Staff at London Zoo used airhorns and fire extinguishers in a desperate attempt to stop a male Sumatran tiger from killing his potential mate, park bosses have revealed.
Melati, 10, was mauled to death by Asim, seven, when keepers allowed the pair to meet for the first time on February 8.
Kathryn England, chief operating officer at the Regents’ Park zoo said staff were “distraught” following Friday’s incident, and thanked people for the “outpouring of affection” following the animal’s death.
In a blog post shared on the zoo’s website, the former head nurse at the Royal Veterinary College explained that staff were on hand when the two animals were introduced, and that the encounter initially seemed to go to plan.
She said: “Fire extinguishers, airhorns, hoses and flares were at the ready to distract (the tigers) if the encounter took a dangerous turn.
“Initially everything about their meeting was as we expected.”
The tigers then reacted aggressively towards one another, and the tigress was killed, the zoo boss said.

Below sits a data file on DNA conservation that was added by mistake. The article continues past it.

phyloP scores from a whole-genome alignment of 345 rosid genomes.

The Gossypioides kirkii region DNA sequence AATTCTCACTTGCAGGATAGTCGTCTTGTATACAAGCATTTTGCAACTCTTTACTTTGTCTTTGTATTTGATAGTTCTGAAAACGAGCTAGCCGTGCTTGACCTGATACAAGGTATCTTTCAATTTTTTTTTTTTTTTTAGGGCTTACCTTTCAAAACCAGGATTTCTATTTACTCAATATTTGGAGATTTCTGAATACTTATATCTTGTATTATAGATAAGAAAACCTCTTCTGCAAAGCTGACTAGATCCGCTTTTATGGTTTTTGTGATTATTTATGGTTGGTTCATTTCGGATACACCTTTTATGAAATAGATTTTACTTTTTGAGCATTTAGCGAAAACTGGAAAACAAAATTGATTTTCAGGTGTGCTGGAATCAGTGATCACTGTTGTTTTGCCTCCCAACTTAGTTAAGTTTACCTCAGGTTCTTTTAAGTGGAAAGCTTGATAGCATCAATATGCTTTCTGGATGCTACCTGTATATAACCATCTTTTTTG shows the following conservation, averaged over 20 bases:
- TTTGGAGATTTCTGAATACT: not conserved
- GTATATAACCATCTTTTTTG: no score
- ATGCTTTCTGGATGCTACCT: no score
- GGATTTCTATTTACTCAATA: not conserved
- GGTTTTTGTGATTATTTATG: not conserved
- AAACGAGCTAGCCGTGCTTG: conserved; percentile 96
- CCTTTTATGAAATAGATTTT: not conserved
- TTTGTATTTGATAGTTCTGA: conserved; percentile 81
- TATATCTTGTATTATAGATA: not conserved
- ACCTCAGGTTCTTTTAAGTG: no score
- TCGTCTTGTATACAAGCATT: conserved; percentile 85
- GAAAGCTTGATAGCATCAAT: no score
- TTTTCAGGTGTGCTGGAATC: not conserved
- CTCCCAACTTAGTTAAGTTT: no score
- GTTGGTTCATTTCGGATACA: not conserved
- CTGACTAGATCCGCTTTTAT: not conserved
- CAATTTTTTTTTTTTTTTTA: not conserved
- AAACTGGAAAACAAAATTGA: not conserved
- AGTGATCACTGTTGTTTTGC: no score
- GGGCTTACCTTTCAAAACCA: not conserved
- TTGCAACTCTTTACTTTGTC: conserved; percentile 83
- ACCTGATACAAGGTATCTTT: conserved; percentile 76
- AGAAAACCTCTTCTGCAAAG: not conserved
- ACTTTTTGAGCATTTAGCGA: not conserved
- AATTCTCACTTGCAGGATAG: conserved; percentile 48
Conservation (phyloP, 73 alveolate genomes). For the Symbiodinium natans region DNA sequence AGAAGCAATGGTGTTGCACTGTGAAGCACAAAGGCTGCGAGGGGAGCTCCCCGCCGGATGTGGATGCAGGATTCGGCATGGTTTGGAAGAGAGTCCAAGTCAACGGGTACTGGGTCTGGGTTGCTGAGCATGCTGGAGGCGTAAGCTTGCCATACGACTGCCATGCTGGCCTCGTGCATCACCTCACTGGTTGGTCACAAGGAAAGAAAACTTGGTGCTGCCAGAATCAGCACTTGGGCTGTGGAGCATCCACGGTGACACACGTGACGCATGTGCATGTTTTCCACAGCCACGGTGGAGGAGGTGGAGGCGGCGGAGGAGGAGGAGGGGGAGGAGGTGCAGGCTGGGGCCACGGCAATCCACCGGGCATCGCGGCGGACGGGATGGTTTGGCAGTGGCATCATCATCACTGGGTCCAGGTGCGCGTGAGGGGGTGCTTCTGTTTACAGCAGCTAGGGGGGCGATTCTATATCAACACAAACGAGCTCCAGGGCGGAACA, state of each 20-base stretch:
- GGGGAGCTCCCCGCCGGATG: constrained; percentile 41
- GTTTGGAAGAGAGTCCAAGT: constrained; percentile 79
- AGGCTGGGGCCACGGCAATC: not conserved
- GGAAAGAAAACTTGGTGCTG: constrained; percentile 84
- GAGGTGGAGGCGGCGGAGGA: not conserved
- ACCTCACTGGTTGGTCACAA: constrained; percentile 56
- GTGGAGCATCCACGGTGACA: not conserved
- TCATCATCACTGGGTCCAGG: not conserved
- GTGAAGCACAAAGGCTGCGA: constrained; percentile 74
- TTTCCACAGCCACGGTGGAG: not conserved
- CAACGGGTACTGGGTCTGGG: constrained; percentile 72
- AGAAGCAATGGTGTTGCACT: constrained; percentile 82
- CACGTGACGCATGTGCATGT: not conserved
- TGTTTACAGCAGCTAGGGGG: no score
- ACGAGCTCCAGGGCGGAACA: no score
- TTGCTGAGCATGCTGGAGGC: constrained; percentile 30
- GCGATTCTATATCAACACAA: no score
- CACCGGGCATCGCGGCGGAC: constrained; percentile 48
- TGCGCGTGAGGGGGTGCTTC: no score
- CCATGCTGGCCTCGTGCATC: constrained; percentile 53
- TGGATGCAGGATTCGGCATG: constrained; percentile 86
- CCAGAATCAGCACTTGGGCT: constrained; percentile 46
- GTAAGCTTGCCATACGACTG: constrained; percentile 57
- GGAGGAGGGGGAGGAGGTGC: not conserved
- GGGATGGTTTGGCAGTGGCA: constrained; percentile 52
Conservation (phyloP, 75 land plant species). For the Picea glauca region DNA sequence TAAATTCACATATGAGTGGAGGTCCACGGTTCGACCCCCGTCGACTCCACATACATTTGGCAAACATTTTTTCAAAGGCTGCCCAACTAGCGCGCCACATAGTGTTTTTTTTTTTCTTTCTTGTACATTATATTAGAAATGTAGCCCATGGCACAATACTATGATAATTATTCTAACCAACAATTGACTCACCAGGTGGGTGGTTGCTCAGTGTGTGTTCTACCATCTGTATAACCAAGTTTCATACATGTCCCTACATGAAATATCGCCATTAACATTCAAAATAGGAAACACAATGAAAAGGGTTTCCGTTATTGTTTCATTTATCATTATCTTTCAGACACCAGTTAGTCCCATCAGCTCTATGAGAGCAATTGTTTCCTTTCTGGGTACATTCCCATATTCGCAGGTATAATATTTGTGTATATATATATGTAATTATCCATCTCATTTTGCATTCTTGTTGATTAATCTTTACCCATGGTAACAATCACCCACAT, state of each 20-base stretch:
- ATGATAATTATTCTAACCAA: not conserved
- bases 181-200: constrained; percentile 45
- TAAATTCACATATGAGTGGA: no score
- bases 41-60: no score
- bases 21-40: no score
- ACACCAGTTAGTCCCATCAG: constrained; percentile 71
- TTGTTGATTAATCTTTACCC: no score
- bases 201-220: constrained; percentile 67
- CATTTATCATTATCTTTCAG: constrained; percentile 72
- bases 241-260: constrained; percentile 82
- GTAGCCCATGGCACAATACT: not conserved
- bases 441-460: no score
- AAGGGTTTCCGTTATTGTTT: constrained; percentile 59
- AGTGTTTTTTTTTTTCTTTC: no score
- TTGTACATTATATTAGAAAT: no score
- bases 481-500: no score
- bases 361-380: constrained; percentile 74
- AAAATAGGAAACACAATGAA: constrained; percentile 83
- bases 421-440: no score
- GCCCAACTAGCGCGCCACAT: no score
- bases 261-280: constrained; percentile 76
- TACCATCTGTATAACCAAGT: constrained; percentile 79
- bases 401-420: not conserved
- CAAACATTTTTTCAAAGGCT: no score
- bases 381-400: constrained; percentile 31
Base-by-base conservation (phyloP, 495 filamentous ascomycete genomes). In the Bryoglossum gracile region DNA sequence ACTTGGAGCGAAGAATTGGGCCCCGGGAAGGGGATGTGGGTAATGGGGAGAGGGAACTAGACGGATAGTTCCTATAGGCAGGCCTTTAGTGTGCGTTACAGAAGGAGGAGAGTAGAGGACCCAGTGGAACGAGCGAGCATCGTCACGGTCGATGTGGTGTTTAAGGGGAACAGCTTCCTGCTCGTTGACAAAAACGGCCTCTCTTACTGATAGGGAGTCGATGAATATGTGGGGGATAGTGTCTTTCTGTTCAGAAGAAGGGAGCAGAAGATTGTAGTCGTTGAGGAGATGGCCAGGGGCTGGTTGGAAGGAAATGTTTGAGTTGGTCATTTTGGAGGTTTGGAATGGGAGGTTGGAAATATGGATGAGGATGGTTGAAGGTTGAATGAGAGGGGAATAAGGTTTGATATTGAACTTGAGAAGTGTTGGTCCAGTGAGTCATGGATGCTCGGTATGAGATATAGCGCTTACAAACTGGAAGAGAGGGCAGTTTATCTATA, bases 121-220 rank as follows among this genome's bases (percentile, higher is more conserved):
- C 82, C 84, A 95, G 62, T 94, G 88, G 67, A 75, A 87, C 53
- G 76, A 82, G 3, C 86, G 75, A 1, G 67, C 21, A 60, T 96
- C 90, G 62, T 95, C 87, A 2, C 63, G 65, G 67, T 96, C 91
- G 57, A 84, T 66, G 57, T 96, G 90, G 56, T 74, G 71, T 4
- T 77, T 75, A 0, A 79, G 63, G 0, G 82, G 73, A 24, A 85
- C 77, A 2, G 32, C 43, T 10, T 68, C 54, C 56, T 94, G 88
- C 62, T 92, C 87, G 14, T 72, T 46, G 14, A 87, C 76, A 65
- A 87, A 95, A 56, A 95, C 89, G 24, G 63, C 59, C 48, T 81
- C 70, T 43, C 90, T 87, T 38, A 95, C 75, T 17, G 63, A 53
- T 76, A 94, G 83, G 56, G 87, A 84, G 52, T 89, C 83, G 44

Ms England added: “Part of tigers’ natural behaviour is territorial and aggressive, and they are strong and fast animals.
“In the blink of an eye, with no obvious provocation, they turned on each other and our years of experience told us it was beyond normal.
“Everyone sprang into action – lighting flares, sounding airhorns and setting off fire extinguishers and hoses.
“Unfortunately by the time Asim retreated the second time, Melati had been fatally injured.”
Ms England paid tribute to the rare animal, and added: “(Melati) captivated everyone who worked with her; she was beautiful, majestic, spirited – and every inch a tiger.”
The zoo announced Asim’s arrival from Ree Park Safari in Denmark, on January 29. He was moved to the UK as part of a European-wide conservation breeding programme.
He was described by head tiger keeper Kathryn Sanders as “a handsome, confident cat who is known for being very affectionate with the ladies in his life”.
“We’re hoping he’ll be the perfect mate for our beautiful Melani,” she added.
Sumatran tigers are described as critically endangered by the World Wildlife Federation, which estimates there are fewer than 400 in the wild.